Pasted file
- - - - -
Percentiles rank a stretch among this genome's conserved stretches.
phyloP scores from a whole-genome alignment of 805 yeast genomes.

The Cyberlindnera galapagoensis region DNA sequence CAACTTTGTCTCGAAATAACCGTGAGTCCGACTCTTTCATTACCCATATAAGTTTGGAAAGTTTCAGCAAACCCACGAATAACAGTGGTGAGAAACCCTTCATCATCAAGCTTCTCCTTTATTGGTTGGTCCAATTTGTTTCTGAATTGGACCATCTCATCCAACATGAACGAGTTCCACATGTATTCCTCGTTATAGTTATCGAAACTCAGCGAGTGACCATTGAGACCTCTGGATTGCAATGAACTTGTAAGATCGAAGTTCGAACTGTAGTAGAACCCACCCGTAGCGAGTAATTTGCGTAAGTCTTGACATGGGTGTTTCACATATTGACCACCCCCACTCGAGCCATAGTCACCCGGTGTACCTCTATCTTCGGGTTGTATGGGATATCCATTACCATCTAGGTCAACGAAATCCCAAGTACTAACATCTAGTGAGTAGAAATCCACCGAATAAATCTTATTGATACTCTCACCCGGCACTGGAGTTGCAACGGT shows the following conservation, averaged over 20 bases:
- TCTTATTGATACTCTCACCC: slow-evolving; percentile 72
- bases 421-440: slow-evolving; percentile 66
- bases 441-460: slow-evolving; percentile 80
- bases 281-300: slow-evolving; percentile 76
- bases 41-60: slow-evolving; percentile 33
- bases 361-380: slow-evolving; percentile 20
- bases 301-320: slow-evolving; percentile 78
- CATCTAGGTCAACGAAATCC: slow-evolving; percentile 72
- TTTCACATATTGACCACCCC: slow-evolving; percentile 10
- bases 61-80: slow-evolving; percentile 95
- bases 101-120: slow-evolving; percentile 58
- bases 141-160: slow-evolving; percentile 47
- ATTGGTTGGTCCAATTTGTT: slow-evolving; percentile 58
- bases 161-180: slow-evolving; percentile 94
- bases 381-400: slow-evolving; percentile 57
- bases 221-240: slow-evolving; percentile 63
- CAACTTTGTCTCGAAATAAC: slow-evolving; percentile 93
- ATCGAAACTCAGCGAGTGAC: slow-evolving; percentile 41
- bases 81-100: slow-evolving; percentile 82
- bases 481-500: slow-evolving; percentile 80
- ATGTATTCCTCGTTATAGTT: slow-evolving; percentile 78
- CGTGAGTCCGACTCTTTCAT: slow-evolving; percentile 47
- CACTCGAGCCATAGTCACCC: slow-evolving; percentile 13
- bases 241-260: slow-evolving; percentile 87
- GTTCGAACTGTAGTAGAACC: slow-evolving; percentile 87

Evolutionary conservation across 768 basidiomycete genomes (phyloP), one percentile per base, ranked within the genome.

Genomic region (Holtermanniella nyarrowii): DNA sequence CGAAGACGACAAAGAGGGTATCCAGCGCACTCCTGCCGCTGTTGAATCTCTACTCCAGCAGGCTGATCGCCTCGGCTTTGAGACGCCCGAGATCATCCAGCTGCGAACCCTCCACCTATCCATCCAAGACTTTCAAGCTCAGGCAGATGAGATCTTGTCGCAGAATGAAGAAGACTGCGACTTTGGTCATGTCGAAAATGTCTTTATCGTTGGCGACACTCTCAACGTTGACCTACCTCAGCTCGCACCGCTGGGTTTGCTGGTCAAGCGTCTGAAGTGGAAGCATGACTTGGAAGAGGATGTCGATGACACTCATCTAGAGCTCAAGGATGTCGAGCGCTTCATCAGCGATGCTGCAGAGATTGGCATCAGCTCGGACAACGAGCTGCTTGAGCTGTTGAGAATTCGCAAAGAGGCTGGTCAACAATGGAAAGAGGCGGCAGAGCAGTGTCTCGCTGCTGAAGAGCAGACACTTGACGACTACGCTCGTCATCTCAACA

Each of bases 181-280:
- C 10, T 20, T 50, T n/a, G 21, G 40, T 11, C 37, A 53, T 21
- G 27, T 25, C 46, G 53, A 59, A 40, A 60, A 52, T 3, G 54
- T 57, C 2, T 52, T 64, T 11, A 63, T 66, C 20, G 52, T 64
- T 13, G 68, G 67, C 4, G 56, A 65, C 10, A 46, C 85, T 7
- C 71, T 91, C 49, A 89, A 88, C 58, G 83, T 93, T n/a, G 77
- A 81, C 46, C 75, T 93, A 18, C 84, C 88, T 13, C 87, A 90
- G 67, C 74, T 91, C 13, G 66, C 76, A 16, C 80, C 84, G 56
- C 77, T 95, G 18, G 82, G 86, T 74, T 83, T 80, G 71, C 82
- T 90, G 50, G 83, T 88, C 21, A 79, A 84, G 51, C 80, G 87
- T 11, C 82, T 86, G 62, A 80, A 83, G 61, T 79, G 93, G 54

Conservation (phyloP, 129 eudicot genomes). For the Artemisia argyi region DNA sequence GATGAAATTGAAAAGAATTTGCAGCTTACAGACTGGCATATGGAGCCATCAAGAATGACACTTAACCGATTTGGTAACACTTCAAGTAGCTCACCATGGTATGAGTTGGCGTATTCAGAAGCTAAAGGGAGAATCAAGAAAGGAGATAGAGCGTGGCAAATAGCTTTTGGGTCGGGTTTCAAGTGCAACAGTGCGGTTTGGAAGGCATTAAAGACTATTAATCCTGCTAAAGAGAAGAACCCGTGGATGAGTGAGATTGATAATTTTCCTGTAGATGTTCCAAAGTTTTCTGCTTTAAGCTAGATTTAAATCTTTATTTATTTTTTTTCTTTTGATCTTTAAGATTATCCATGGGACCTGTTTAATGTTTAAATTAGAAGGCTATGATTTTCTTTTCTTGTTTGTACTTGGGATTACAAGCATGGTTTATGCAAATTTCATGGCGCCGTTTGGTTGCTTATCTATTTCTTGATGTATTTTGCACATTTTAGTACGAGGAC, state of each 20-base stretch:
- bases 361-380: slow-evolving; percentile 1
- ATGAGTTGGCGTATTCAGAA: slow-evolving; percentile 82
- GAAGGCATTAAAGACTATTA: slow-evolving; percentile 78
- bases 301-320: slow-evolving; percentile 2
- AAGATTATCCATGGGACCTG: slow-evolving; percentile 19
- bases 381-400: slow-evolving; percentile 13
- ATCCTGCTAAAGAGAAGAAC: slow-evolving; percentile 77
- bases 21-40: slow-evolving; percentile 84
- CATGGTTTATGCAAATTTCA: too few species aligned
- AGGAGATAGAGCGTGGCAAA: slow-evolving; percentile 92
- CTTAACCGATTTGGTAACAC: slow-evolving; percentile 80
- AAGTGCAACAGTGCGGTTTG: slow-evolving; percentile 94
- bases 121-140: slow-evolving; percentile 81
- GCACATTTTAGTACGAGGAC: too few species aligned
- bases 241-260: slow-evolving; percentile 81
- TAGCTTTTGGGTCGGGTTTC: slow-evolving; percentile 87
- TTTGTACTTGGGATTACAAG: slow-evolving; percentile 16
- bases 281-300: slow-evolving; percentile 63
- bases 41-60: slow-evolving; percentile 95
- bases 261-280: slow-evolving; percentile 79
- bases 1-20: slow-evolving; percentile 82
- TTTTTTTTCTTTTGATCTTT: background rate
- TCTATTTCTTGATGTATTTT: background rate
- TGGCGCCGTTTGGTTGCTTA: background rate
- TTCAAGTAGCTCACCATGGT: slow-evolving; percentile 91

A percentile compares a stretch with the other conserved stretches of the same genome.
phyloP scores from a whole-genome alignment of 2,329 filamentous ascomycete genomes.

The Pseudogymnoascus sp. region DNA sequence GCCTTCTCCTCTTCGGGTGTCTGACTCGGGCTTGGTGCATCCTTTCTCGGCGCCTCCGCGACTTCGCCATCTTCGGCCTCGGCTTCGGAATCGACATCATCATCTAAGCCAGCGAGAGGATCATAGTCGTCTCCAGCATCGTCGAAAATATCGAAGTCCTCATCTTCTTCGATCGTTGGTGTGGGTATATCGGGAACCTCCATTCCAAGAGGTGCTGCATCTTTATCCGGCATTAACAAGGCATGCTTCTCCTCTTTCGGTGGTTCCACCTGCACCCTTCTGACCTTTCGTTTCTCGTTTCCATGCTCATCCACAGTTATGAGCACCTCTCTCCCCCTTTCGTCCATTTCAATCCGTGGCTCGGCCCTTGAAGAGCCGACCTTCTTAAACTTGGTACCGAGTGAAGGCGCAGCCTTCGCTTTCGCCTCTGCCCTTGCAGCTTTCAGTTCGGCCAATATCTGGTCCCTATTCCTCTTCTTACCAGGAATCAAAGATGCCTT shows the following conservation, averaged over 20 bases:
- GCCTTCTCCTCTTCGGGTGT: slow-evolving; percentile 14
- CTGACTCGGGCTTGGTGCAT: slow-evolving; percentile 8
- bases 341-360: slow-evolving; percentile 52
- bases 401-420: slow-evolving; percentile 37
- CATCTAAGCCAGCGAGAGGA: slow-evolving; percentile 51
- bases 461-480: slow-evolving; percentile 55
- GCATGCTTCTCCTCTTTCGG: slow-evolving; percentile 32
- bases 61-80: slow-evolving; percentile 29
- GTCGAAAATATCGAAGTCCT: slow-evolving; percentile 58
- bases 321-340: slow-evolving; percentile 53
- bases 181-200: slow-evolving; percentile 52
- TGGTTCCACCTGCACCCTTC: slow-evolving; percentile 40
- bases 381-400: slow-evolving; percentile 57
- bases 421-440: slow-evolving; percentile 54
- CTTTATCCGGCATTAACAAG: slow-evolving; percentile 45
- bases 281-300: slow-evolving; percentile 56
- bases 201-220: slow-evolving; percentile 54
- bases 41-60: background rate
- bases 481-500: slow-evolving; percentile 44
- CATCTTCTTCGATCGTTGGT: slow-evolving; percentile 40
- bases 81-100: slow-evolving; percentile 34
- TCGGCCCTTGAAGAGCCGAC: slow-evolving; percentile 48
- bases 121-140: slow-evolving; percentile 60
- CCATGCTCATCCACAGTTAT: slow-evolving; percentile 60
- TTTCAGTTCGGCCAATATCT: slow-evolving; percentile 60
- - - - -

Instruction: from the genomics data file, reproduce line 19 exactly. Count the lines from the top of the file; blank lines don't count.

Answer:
- bases 221-240: slow-evolving; percentile 63